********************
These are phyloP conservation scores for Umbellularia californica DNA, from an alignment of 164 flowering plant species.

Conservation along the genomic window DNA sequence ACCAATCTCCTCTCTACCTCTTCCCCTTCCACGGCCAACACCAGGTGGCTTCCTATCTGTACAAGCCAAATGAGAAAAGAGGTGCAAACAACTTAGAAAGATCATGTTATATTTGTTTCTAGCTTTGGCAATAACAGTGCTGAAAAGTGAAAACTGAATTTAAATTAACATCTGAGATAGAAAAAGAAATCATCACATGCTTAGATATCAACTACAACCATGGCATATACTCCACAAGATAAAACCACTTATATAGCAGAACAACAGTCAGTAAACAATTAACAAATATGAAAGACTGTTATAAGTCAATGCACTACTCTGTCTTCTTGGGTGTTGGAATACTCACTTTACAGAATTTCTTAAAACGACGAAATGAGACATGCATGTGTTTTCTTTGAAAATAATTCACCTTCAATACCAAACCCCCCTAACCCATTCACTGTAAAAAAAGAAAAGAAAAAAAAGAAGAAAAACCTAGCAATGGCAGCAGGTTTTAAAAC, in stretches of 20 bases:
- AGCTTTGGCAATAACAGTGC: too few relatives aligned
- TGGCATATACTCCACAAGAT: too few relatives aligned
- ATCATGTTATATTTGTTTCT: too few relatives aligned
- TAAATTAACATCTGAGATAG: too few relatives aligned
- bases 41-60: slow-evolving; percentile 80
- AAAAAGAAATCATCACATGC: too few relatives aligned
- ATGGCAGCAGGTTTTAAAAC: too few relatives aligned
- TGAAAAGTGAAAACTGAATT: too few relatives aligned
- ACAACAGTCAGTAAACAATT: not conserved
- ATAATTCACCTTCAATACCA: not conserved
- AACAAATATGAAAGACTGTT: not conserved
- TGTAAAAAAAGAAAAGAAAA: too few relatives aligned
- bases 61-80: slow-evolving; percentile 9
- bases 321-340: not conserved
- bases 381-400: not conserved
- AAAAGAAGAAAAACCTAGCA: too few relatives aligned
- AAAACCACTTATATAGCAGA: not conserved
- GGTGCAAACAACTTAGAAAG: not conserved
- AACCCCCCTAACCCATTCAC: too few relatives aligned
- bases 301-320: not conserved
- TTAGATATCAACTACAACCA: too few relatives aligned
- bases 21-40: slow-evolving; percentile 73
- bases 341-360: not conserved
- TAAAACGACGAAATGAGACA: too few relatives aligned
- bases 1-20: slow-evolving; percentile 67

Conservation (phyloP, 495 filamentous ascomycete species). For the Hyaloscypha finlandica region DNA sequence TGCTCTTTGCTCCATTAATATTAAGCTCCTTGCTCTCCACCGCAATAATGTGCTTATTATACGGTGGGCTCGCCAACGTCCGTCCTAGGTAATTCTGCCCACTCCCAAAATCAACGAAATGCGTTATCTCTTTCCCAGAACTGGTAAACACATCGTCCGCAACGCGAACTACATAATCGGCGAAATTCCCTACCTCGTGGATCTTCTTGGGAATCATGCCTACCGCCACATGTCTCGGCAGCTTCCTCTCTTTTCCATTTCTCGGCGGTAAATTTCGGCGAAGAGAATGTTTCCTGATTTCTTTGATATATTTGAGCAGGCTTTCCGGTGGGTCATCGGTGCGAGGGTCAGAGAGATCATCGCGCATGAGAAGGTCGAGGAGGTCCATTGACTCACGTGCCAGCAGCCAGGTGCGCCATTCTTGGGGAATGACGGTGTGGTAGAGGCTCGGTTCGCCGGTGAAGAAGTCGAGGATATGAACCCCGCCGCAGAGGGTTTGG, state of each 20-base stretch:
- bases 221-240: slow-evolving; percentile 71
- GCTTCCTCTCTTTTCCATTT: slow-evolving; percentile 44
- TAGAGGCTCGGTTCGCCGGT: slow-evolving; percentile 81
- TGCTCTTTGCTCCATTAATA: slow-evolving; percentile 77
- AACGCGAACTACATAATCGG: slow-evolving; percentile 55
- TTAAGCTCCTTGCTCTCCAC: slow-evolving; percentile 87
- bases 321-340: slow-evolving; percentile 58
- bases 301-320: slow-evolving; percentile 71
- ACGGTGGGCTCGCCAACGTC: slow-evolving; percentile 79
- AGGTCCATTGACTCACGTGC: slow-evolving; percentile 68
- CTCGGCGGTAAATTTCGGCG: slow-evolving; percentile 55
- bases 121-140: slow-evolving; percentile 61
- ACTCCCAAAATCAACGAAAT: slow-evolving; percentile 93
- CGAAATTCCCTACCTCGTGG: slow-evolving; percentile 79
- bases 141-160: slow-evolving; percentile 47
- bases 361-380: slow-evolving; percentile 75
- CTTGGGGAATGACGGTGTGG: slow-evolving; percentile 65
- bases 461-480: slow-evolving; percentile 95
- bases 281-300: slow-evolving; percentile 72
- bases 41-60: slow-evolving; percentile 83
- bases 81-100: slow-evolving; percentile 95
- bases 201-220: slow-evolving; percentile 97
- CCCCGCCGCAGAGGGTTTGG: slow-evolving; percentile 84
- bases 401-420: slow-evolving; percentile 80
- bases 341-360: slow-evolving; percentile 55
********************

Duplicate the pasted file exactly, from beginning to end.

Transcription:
These are phyloP conservation scores for Umbellularia californica DNA, from an alignment of 164 flowering plant species.

Conservation along the genomic window DNA sequence ACCAATCTCCTCTCTACCTCTTCCCCTTCCACGGCCAACACCAGGTGGCTTCCTATCTGTACAAGCCAAATGAGAAAAGAGGTGCAAACAACTTAGAAAGATCATGTTATATTTGTTTCTAGCTTTGGCAATAACAGTGCTGAAAAGTGAAAACTGAATTTAAATTAACATCTGAGATAGAAAAAGAAATCATCACATGCTTAGATATCAACTACAACCATGGCATATACTCCACAAGATAAAACCACTTATATAGCAGAACAACAGTCAGTAAACAATTAACAAATATGAAAGACTGTTATAAGTCAATGCACTACTCTGTCTTCTTGGGTGTTGGAATACTCACTTTACAGAATTTCTTAAAACGACGAAATGAGACATGCATGTGTTTTCTTTGAAAATAATTCACCTTCAATACCAAACCCCCCTAACCCATTCACTGTAAAAAAAGAAAAGAAAAAAAAGAAGAAAAACCTAGCAATGGCAGCAGGTTTTAAAAC, in stretches of 20 bases:
- AGCTTTGGCAATAACAGTGC: too few relatives aligned
- TGGCATATACTCCACAAGAT: too few relatives aligned
- ATCATGTTATATTTGTTTCT: too few relatives aligned
- TAAATTAACATCTGAGATAG: too few relatives aligned
- bases 41-60: slow-evolving; percentile 80
- AAAAAGAAATCATCACATGC: too few relatives aligned
- ATGGCAGCAGGTTTTAAAAC: too few relatives aligned
- TGAAAAGTGAAAACTGAATT: too few relatives aligned
- ACAACAGTCAGTAAACAATT: not conserved
- ATAATTCACCTTCAATACCA: not conserved
- AACAAATATGAAAGACTGTT: not conserved
- TGTAAAAAAAGAAAAGAAAA: too few relatives aligned
- bases 61-80: slow-evolving; percentile 9
- bases 321-340: not conserved
- bases 381-400: not conserved
- AAAAGAAGAAAAACCTAGCA: too few relatives aligned
- AAAACCACTTATATAGCAGA: not conserved
- GGTGCAAACAACTTAGAAAG: not conserved
- AACCCCCCTAACCCATTCAC: too few relatives aligned
- bases 301-320: not conserved
- TTAGATATCAACTACAACCA: too few relatives aligned
- bases 21-40: slow-evolving; percentile 73
- bases 341-360: not conserved
- TAAAACGACGAAATGAGACA: too few relatives aligned
- bases 1-20: slow-evolving; percentile 67

Conservation (phyloP, 495 filamentous ascomycete species). For the Hyaloscypha finlandica region DNA sequence TGCTCTTTGCTCCATTAATATTAAGCTCCTTGCTCTCCACCGCAATAATGTGCTTATTATACGGTGGGCTCGCCAACGTCCGTCCTAGGTAATTCTGCCCACTCCCAAAATCAACGAAATGCGTTATCTCTTTCCCAGAACTGGTAAACACATCGTCCGCAACGCGAACTACATAATCGGCGAAATTCCCTACCTCGTGGATCTTCTTGGGAATCATGCCTACCGCCACATGTCTCGGCAGCTTCCTCTCTTTTCCATTTCTCGGCGGTAAATTTCGGCGAAGAGAATGTTTCCTGATTTCTTTGATATATTTGAGCAGGCTTTCCGGTGGGTCATCGGTGCGAGGGTCAGAGAGATCATCGCGCATGAGAAGGTCGAGGAGGTCCATTGACTCACGTGCCAGCAGCCAGGTGCGCCATTCTTGGGGAATGACGGTGTGGTAGAGGCTCGGTTCGCCGGTGAAGAAGTCGAGGATATGAACCCCGCCGCAGAGGGTTTGG, state of each 20-base stretch:
- bases 221-240: slow-evolving; percentile 71
- GCTTCCTCTCTTTTCCATTT: slow-evolving; percentile 44
- TAGAGGCTCGGTTCGCCGGT: slow-evolving; percentile 81
- TGCTCTTTGCTCCATTAATA: slow-evolving; percentile 77
- AACGCGAACTACATAATCGG: slow-evolving; percentile 55
- TTAAGCTCCTTGCTCTCCAC: slow-evolving; percentile 87
- bases 321-340: slow-evolving; percentile 58
- bases 301-320: slow-evolving; percentile 71
- ACGGTGGGCTCGCCAACGTC: slow-evolving; percentile 79
- AGGTCCATTGACTCACGTGC: slow-evolving; percentile 68
- CTCGGCGGTAAATTTCGGCG: slow-evolving; percentile 55
- bases 121-140: slow-evolving; percentile 61
- ACTCCCAAAATCAACGAAAT: slow-evolving; percentile 93
- CGAAATTCCCTACCTCGTGG: slow-evolving; percentile 79
- bases 141-160: slow-evolving; percentile 47
- bases 361-380: slow-evolving; percentile 75
- CTTGGGGAATGACGGTGTGG: slow-evolving; percentile 65
- bases 461-480: slow-evolving; percentile 95
- bases 281-300: slow-evolving; percentile 72
- bases 41-60: slow-evolving; percentile 83
- bases 81-100: slow-evolving; percentile 95
- bases 201-220: slow-evolving; percentile 97
- CCCCGCCGCAGAGGGTTTGG: slow-evolving; percentile 84
- bases 401-420: slow-evolving; percentile 80
- bases 341-360: slow-evolving; percentile 55